It’s not like the episode has to be all about them (it is Bart’s last name that’s in the title of the show after all), but The Simpsons knew how to have Bart interact with the other kids.  Zombie Simpsons just stands them up like cardboard cutouts.  The Simpsons also recognized the fact that Jimbo Jones was unassailably higher in the pecking order than Bart.  With its atrophied storytelling skills and monomaniacal focus on what’s happening right now, Zombie Simpsons doesn’t care in the least about that kind of context or humor.

The Jimbo who would’ve beaten Bart to a pulp for cutting off the head of the Jebediah Springfield statue isn’t the same character as the Jimbo who eagerly takes orders from Bart.  The same goes for Dolph, Nelson and Kearney.  These are the kids who tossed rocks at Bart just after telling them he was their only hope in Utility Basement B.  These are the kids who chased Bart out of the school when they found out he was doing ballet.  These are the kids who were the ruthless guards at Kamp Krusty.

Zombie Simpsons is fundamentally narrower and shallower than its predecessor because it has a different set of priorities.  It doesn’t care about its side characters, it doesn’t care about its setting, it just cares about winding up Bart and setting him loose to do zany things.  That inattention and apathy to the kinds of things The Simpsons treated with exquisite care is a big reason why Zombie Simpsons has such a disconcerting air of unreality to it, even in episodes like “Bart Stops to Smell the Roosevelts” where it stays relatively grounded in Springfield.

05
Oct
11

Crazy Noises: Bart Stops to Smell the Roosevelts

Principal Charming6

As part of our tireless efforts to demonstrate the many ways Zombie Simpsons fails to entertain, Season 23  will be subjected to the kind of rigorous examination that can only be produced by people typing short messages at one another.  More dedicated or modern individuals might use Twitter for this, but that’s got graphics and short links and little windows that pop up when you put your cursor over things.  The only kind of on-line communications we like are the kind that could once be done at 2400 baud.  So disable your call waiting, plug in your modem, and join us for another year of Crazy Noises.  This text has been edited for clarity and spelling (though certainly not on “topwise”).

Even in an episode that wasn’t as swarming with magic robots as most of them, Zombie Simpsons still couldn’t get to its main premise without slipping into complete stupidity.  I refer you to Principal Skinner getting a call on his cell phone from Bart and continuing to think it was a rich English woman for what had to be at least an hour.  Certainly Bart has pulled the wool over Skinner’s eyes a few times, but never in such a way that would make you think Skinner is the world’s most gullible man.  For this to make any sense, Skinner has to believe that there is an anonymous foreigner who wants to help the school by bidding on crap sight unseen, not recognize that it’s his most loathed student doing an impersonation, and ignore the fact that his cell phone would tell him that the call is coming from his own school.  To be fair, they took care of that last part for him:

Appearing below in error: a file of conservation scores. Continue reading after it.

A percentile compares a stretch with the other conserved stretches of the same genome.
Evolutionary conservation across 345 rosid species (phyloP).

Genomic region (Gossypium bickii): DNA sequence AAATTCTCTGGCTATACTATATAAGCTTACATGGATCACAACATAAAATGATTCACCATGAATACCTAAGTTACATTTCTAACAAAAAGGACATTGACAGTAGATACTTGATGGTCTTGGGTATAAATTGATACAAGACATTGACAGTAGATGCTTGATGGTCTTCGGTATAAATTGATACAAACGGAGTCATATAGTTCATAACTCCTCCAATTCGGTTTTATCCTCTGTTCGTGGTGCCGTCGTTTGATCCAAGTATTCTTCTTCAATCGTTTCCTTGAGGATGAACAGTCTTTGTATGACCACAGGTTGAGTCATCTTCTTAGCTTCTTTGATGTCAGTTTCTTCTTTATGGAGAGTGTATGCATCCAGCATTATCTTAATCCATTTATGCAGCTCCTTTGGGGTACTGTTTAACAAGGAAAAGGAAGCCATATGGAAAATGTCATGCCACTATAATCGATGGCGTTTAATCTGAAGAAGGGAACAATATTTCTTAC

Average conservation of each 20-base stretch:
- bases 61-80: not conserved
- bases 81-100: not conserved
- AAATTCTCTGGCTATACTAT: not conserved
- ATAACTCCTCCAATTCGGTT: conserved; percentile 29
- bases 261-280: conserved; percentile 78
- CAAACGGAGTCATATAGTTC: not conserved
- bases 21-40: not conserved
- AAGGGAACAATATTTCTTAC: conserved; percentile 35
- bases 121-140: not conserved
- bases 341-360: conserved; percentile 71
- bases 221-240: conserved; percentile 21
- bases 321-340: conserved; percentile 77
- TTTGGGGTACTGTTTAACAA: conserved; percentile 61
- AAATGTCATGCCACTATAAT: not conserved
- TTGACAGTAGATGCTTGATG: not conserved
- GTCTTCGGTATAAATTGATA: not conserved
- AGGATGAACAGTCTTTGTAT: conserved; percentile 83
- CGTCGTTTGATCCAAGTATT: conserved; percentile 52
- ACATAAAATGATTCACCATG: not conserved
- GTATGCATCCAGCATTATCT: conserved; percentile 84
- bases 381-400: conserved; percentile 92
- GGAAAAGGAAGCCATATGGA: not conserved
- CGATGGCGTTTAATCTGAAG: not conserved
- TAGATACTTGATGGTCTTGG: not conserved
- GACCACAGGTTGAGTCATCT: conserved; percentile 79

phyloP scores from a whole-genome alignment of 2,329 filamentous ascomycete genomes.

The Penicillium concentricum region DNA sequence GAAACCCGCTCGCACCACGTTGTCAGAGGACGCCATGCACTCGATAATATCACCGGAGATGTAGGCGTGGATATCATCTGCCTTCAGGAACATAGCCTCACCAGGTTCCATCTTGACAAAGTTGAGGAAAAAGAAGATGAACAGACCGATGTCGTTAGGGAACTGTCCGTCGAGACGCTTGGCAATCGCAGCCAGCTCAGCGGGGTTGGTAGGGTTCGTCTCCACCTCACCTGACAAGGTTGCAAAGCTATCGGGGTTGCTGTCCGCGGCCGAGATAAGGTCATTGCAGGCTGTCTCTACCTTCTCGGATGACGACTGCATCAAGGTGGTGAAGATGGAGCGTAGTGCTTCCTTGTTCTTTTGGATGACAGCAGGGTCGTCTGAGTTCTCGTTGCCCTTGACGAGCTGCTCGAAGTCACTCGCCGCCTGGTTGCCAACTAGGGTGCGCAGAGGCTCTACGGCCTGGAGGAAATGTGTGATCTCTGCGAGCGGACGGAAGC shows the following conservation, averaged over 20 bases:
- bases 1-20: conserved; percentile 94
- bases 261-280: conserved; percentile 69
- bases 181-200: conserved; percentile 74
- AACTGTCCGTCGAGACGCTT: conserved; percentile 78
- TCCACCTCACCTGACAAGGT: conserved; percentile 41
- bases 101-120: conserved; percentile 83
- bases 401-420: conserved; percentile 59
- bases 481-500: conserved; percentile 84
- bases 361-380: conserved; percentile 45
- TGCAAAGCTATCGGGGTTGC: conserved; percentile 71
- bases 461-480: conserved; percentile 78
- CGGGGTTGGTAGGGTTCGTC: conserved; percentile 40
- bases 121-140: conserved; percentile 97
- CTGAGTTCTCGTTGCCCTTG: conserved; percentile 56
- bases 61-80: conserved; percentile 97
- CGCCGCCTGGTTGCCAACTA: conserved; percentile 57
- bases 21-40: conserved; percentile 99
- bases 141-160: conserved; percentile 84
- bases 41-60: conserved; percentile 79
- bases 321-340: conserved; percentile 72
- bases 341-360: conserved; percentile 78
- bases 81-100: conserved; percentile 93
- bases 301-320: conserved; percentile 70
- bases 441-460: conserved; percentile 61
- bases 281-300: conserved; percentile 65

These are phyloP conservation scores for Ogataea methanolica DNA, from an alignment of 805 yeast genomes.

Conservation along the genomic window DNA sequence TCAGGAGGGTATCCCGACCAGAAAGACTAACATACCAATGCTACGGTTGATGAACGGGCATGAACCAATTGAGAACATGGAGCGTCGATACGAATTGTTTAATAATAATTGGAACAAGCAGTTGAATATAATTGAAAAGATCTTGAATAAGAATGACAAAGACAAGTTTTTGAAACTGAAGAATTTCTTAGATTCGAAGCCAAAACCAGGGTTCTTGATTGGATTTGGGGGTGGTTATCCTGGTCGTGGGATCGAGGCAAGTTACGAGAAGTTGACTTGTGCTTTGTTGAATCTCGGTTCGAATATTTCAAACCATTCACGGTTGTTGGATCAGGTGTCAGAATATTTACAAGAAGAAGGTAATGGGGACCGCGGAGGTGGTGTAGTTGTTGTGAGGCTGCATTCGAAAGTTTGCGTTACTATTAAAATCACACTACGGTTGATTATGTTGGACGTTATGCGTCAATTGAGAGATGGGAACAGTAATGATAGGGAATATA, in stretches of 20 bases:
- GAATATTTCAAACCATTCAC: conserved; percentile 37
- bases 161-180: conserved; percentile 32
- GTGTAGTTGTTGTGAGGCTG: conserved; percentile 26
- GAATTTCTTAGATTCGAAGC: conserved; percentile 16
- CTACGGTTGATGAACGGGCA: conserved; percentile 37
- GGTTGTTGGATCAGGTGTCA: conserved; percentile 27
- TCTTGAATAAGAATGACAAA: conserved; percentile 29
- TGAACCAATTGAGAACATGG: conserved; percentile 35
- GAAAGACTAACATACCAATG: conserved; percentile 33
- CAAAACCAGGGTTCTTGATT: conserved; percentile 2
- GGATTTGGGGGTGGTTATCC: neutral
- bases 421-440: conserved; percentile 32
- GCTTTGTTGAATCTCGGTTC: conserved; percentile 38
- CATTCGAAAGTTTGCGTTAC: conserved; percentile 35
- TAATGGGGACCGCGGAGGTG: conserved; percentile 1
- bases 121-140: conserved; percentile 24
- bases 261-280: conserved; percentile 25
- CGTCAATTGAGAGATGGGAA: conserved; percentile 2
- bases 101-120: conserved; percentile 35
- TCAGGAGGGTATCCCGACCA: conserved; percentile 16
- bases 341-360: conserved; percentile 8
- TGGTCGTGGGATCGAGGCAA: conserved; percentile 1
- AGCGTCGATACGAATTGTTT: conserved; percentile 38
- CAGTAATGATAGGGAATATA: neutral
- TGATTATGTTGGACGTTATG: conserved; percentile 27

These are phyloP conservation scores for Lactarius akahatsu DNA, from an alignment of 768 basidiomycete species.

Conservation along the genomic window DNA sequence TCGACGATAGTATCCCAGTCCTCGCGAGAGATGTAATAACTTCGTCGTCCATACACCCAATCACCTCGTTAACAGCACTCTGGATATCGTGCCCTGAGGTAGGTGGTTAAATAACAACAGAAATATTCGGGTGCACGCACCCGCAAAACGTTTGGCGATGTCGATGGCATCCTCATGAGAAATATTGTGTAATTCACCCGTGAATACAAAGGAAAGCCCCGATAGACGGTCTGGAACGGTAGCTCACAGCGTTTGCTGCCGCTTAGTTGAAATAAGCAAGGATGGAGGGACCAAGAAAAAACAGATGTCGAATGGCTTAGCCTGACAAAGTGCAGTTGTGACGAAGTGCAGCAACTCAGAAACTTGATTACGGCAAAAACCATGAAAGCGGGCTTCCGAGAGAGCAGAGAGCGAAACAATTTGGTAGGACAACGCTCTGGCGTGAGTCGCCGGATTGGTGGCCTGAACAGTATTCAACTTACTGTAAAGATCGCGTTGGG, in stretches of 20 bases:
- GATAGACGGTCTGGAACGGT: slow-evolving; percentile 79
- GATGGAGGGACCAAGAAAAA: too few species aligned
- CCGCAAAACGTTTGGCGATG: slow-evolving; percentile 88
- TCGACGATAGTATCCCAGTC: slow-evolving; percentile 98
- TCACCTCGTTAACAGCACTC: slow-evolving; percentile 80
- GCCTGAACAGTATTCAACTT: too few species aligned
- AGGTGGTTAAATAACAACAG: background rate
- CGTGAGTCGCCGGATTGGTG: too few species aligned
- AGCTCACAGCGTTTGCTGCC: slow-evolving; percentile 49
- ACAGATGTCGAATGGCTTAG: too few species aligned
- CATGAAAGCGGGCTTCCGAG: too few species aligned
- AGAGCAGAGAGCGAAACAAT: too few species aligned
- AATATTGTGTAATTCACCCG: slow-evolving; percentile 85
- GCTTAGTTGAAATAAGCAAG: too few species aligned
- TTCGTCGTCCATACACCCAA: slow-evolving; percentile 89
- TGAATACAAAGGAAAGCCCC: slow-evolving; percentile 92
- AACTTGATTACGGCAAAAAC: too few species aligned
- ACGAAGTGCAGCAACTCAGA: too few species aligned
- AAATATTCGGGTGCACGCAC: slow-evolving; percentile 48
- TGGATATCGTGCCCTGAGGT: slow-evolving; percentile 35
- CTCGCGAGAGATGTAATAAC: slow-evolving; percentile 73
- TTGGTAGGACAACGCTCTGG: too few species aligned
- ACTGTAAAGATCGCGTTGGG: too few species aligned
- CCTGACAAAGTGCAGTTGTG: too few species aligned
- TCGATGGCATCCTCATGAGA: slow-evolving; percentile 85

The World's Only Cell Phone Without Caller ID

Skinner’s supposed to be one of the smart characters on the show.  There was an entire episode where he was in Mensa for fuck’s sake.  Yet here he is acting dumber than Homer ever did prior to about Season 12.  Zombie Simpsons has cut so many corners like this over the years that there’s hardly anything left of the original show. 

Charlie Sweatpants: You ready to get started?

Mad Jon: Sure.

Charlie Sweatpants: I thought this episode was slightly more sane than last week’s, but in a kind of screwed up way that makes it actually more painful to watch.

Mad Jon: Hmm, how do you mean?

Charlie Sweatpants: I don’t see any Earthly way you could make the Jack Bauer episode work. When your main story is a man haunted by his past who kills two dozen people I just don’t think it’s going to be funny, period.

Mad Jon: Ok, I am with you so far.

Charlie Sweatpants: But "Chalmers takes an interest in Bart" isn’t inherently insane. Twelve years ago they might have made this semi-passable. But they can’t even do that.

Mad Jon: Yeah, I was thinking about that. I like how simple the plot starts, but it just doesn’t have the level of interest for me that I imagine it would have had 12 or 15 years ago.

Charlie Sweatpants: It seems worse because this feels like they’re actually listening to all the complaints and they’re still not even close.

Mad Jon: Turn it topwise! TOPWISE!

Charlie Sweatpants: The Bauer episode is everything that’s stereotypically wrong with the show: celebrities, Jerkass Homer, the whole shebang. This is very different, but equally bad.

There isn’t a single scene that doesn’t remind you of a better episode, and that makes all the problems (people jumping in and out of scenes, weird voices, glaring plot holes) that much more difficult to ignore.